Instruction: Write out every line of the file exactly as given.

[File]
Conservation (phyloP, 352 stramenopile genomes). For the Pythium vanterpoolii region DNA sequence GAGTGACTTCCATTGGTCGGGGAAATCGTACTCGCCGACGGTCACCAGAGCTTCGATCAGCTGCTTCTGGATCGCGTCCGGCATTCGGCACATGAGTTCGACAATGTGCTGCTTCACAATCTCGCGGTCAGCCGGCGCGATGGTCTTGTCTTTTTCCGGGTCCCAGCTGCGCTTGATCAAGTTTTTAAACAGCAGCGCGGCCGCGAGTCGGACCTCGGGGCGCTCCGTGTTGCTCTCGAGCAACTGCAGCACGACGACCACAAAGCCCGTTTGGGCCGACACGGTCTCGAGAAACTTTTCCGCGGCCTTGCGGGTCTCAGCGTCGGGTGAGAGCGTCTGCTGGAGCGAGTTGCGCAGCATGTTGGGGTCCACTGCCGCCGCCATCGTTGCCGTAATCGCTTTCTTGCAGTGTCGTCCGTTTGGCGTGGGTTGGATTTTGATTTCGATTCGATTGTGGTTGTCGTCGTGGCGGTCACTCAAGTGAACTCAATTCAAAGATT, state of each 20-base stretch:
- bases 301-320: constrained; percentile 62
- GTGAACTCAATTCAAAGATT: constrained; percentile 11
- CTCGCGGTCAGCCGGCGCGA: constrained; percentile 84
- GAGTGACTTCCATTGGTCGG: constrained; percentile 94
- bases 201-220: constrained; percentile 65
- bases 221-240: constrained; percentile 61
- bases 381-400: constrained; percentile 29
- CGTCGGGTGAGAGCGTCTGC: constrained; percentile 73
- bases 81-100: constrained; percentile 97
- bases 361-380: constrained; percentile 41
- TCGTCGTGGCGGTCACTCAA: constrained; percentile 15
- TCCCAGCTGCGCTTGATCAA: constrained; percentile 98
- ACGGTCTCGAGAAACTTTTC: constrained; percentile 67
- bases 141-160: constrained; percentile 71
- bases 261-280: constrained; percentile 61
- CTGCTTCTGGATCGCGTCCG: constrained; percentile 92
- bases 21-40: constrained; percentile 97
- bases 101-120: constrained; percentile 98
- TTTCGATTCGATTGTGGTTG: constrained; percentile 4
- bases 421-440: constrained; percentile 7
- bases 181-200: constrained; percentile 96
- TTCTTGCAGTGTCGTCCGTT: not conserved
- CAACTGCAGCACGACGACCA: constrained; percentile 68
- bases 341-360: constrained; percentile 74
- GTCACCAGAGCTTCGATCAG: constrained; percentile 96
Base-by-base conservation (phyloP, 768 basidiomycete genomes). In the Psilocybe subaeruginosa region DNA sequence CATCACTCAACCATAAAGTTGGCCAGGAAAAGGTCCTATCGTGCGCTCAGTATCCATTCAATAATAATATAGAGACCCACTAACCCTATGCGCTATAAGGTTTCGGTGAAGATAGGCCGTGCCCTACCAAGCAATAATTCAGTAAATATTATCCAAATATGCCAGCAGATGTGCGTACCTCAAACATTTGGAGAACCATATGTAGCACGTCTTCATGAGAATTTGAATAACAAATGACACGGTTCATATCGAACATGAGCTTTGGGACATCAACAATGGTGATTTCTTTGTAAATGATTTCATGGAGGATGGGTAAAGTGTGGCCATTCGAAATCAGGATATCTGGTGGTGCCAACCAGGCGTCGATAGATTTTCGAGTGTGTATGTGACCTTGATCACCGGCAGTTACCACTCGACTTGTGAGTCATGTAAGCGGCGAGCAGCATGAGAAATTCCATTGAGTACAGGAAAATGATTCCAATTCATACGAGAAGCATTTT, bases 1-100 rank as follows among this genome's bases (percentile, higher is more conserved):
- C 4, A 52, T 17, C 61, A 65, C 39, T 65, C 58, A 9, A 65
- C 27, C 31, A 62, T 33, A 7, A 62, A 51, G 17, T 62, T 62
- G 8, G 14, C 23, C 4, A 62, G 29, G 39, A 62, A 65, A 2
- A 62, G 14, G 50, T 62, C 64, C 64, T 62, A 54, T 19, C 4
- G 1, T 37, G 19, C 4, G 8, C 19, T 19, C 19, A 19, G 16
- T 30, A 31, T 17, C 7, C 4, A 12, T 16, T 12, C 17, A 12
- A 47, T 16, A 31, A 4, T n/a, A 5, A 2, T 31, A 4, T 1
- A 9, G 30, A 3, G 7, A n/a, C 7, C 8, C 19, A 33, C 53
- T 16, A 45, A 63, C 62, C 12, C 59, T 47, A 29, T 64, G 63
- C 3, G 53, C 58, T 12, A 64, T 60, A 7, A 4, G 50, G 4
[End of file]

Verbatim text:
Conservation (phyloP, 352 stramenopile genomes). For the Pythium vanterpoolii region DNA sequence GAGTGACTTCCATTGGTCGGGGAAATCGTACTCGCCGACGGTCACCAGAGCTTCGATCAGCTGCTTCTGGATCGCGTCCGGCATTCGGCACATGAGTTCGACAATGTGCTGCTTCACAATCTCGCGGTCAGCCGGCGCGATGGTCTTGTCTTTTTCCGGGTCCCAGCTGCGCTTGATCAAGTTTTTAAACAGCAGCGCGGCCGCGAGTCGGACCTCGGGGCGCTCCGTGTTGCTCTCGAGCAACTGCAGCACGACGACCACAAAGCCCGTTTGGGCCGACACGGTCTCGAGAAACTTTTCCGCGGCCTTGCGGGTCTCAGCGTCGGGTGAGAGCGTCTGCTGGAGCGAGTTGCGCAGCATGTTGGGGTCCACTGCCGCCGCCATCGTTGCCGTAATCGCTTTCTTGCAGTGTCGTCCGTTTGGCGTGGGTTGGATTTTGATTTCGATTCGATTGTGGTTGTCGTCGTGGCGGTCACTCAAGTGAACTCAATTCAAAGATT, state of each 20-base stretch:
- bases 301-320: constrained; percentile 62
- GTGAACTCAATTCAAAGATT: constrained; percentile 11
- CTCGCGGTCAGCCGGCGCGA: constrained; percentile 84
- GAGTGACTTCCATTGGTCGG: constrained; percentile 94
- bases 201-220: constrained; percentile 65
- bases 221-240: constrained; percentile 61
- bases 381-400: constrained; percentile 29
- CGTCGGGTGAGAGCGTCTGC: constrained; percentile 73
- bases 81-100: constrained; percentile 97
- bases 361-380: constrained; percentile 41
- TCGTCGTGGCGGTCACTCAA: constrained; percentile 15
- TCCCAGCTGCGCTTGATCAA: constrained; percentile 98
- ACGGTCTCGAGAAACTTTTC: constrained; percentile 67
- bases 141-160: constrained; percentile 71
- bases 261-280: constrained; percentile 61
- CTGCTTCTGGATCGCGTCCG: constrained; percentile 92
- bases 21-40: constrained; percentile 97
- bases 101-120: constrained; percentile 98
- TTTCGATTCGATTGTGGTTG: constrained; percentile 4
- bases 421-440: constrained; percentile 7
- bases 181-200: constrained; percentile 96
- TTCTTGCAGTGTCGTCCGTT: not conserved
- CAACTGCAGCACGACGACCA: constrained; percentile 68
- bases 341-360: constrained; percentile 74
- GTCACCAGAGCTTCGATCAG: constrained; percentile 96
Base-by-base conservation (phyloP, 768 basidiomycete genomes). In the Psilocybe subaeruginosa region DNA sequence CATCACTCAACCATAAAGTTGGCCAGGAAAAGGTCCTATCGTGCGCTCAGTATCCATTCAATAATAATATAGAGACCCACTAACCCTATGCGCTATAAGGTTTCGGTGAAGATAGGCCGTGCCCTACCAAGCAATAATTCAGTAAATATTATCCAAATATGCCAGCAGATGTGCGTACCTCAAACATTTGGAGAACCATATGTAGCACGTCTTCATGAGAATTTGAATAACAAATGACACGGTTCATATCGAACATGAGCTTTGGGACATCAACAATGGTGATTTCTTTGTAAATGATTTCATGGAGGATGGGTAAAGTGTGGCCATTCGAAATCAGGATATCTGGTGGTGCCAACCAGGCGTCGATAGATTTTCGAGTGTGTATGTGACCTTGATCACCGGCAGTTACCACTCGACTTGTGAGTCATGTAAGCGGCGAGCAGCATGAGAAATTCCATTGAGTACAGGAAAATGATTCCAATTCATACGAGAAGCATTTT, bases 1-100 rank as follows among this genome's bases (percentile, higher is more conserved):
- C 4, A 52, T 17, C 61, A 65, C 39, T 65, C 58, A 9, A 65
- C 27, C 31, A 62, T 33, A 7, A 62, A 51, G 17, T 62, T 62
- G 8, G 14, C 23, C 4, A 62, G 29, G 39, A 62, A 65, A 2
- A 62, G 14, G 50, T 62, C 64, C 64, T 62, A 54, T 19, C 4
- G 1, T 37, G 19, C 4, G 8, C 19, T 19, C 19, A 19, G 16
- T 30, A 31, T 17, C 7, C 4, A 12, T 16, T 12, C 17, A 12
- A 47, T 16, A 31, A 4, T n/a, A 5, A 2, T 31, A 4, T 1
- A 9, G 30, A 3, G 7, A n/a, C 7, C 8, C 19, A 33, C 53
- T 16, A 45, A 63, C 62, C 12, C 59, T 47, A 29, T 64, G 63
- C 3, G 53, C 58, T 12, A 64, T 60, A 7, A 4, G 50, G 4